Ag groups urge the Senate to pass the bill next week
By Diego Flammini
The House of Representatives narrowly approved the 2018 Farm Bill, sending the document to the Senate for further review.
The bill passed by a vote of 213 to 211 and puts The Agriculture and Nutrition Act of 2018 one step closer to becoming a law. The Agricultural Act of 2014 expires at the end of September.
The US$867-billion piece of legislation includes $450 million to improve the USDA’s ability to identify and respond to animal disease outbreaks, allows for commercial hemp production and creates new risk management products.
Many ag groups applauded the House’s decision to move ahead with the 2018 farm bill.
“Our grassroots Farm Bureau members clearly made their voices heard,” Zippy Duvall, president of the American Farm Bureau Federation, said in a statement yesterday. “By approving the 2018 Farm Bill today, members of the House recognized the serious economic challenges facing farmers and ranchers across the country.”
“Today’s vote is a big step forward to seeing a new farm bill this year,” Kevin Skunes, president of the National Corn Growers Association, said in a release yesterday. “The House farm bill maintains a robust crop insurance program, ensuring it continues to be a viable risk management tool for farmers across the country.”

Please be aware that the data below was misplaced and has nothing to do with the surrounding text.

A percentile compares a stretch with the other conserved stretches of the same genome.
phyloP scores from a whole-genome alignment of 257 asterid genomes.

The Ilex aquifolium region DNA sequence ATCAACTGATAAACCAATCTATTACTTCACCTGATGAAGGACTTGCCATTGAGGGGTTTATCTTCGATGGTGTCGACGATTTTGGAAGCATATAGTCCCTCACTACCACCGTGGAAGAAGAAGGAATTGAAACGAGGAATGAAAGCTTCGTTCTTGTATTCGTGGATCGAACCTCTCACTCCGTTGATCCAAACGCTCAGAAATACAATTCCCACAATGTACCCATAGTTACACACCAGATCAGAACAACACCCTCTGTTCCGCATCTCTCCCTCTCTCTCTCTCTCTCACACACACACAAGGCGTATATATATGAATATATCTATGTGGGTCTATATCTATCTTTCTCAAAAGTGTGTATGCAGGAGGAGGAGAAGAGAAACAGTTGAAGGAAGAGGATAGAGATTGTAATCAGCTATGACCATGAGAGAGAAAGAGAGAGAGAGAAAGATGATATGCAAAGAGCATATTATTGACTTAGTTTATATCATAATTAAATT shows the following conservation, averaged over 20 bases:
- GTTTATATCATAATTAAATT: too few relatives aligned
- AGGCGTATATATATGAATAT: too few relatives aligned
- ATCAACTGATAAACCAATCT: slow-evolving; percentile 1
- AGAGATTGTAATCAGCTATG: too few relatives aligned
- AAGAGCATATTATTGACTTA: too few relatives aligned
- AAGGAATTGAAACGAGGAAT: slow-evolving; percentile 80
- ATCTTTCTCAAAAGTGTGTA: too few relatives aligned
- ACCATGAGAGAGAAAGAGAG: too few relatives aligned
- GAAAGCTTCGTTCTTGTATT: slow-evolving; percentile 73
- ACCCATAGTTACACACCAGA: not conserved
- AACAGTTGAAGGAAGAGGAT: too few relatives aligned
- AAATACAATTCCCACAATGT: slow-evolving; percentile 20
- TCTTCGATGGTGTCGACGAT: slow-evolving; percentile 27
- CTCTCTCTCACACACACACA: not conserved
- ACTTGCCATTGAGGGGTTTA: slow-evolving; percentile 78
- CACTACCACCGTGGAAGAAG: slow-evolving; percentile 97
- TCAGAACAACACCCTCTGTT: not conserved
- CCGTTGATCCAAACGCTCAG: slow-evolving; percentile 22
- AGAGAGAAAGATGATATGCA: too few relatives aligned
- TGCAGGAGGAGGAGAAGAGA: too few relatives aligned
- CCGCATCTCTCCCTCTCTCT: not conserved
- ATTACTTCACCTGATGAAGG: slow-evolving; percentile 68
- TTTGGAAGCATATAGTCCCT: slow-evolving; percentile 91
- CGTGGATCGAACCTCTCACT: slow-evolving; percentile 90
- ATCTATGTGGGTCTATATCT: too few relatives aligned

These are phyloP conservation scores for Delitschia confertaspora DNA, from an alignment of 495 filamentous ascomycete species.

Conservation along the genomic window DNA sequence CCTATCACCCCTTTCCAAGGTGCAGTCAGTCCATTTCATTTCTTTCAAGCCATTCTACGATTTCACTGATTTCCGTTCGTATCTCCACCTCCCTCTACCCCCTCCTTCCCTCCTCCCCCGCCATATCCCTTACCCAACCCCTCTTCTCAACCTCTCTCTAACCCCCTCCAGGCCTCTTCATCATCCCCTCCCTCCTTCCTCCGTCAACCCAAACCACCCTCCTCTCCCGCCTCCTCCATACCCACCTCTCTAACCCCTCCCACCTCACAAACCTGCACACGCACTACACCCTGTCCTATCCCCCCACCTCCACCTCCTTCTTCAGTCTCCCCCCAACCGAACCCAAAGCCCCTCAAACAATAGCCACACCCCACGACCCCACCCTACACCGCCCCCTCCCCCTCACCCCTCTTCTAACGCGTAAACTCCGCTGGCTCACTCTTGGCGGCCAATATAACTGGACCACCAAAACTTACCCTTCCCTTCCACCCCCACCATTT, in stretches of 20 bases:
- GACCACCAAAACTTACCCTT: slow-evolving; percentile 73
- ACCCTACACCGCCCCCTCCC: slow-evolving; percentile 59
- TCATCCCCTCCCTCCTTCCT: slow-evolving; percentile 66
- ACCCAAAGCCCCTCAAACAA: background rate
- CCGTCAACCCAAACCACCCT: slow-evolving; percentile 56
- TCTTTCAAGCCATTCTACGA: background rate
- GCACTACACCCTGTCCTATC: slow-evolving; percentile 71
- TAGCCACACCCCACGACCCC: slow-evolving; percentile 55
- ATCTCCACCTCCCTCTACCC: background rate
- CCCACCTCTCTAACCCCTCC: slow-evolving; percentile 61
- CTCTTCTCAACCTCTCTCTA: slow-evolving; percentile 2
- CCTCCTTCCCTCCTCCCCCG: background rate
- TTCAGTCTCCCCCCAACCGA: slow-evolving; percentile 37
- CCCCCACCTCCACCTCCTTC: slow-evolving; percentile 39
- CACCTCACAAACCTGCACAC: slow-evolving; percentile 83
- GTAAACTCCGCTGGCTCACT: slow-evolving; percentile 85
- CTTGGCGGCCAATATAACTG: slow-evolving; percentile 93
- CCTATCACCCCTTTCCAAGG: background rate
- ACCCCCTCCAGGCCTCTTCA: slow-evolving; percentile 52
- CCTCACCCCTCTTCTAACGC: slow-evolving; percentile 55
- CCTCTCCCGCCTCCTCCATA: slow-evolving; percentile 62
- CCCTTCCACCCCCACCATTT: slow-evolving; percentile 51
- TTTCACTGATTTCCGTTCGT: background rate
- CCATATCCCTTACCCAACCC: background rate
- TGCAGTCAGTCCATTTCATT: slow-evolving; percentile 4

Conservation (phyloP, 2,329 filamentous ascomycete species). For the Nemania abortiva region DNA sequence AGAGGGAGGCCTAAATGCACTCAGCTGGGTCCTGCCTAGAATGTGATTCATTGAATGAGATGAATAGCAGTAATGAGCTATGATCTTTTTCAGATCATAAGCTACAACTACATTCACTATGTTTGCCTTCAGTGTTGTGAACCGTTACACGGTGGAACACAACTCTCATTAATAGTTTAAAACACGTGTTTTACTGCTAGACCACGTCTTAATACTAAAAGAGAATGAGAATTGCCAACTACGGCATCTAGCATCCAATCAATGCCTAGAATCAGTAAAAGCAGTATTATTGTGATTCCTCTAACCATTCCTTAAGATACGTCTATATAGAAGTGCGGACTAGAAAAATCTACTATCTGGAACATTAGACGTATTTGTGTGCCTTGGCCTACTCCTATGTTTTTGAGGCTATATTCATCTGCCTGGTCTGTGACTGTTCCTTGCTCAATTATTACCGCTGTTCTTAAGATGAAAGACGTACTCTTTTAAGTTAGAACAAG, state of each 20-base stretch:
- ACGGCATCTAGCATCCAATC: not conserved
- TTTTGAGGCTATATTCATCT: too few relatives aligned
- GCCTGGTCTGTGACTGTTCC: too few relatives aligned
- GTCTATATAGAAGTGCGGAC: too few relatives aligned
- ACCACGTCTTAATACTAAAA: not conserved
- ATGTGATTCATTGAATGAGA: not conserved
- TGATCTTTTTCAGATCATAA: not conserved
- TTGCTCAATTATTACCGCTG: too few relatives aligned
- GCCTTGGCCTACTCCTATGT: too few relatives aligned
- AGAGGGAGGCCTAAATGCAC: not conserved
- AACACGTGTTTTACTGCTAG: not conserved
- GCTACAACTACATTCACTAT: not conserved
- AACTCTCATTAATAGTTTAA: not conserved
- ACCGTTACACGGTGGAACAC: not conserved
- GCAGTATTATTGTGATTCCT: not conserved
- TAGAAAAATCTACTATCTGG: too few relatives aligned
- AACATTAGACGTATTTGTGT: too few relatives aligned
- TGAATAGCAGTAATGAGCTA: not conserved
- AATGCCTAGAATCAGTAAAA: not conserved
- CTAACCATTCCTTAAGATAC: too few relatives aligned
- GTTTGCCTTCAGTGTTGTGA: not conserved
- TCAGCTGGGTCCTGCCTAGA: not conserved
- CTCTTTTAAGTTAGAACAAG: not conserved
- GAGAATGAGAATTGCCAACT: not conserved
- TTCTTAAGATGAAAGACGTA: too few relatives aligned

But the adjustments to the Supplemental Nutrition Assistance Program (SNAP) may prevent the bill from passing quickly in the Senate. Annually, over 42 million Americans use the program.
Changes to SNAP include establishing a 20-hour-per-week work requirement for adults without dependents or disabilities.
The work requirements are beneficial for program users, Republicans say.
"This bill includes critical reforms to nutrition benefits that close the skills gap, better equip our workforce, and encourage people to move from welfare to work, so more Americans have the opportunity to tap into the economic prosperity we're seeing right now,” House Speaker Paul Ryan said in a statement yesterday.
Democrats, however, feel putting a work mandate on SNAP users “worsens hunger” and “fails rural communities,” Rep. Collin Peterson from Minnesota, said in a statement Thursday.
“The only upside to (the bill’s) passage is that we’re one step closer to conference, where it’s my hope that cooler heads can and will prevail.”
The Senate ag committee passed its own version of the Farm Bill on June 13. That bill does not include work requirements.
Legislators must find a compromise before sending a finished bill to the President for his signature.
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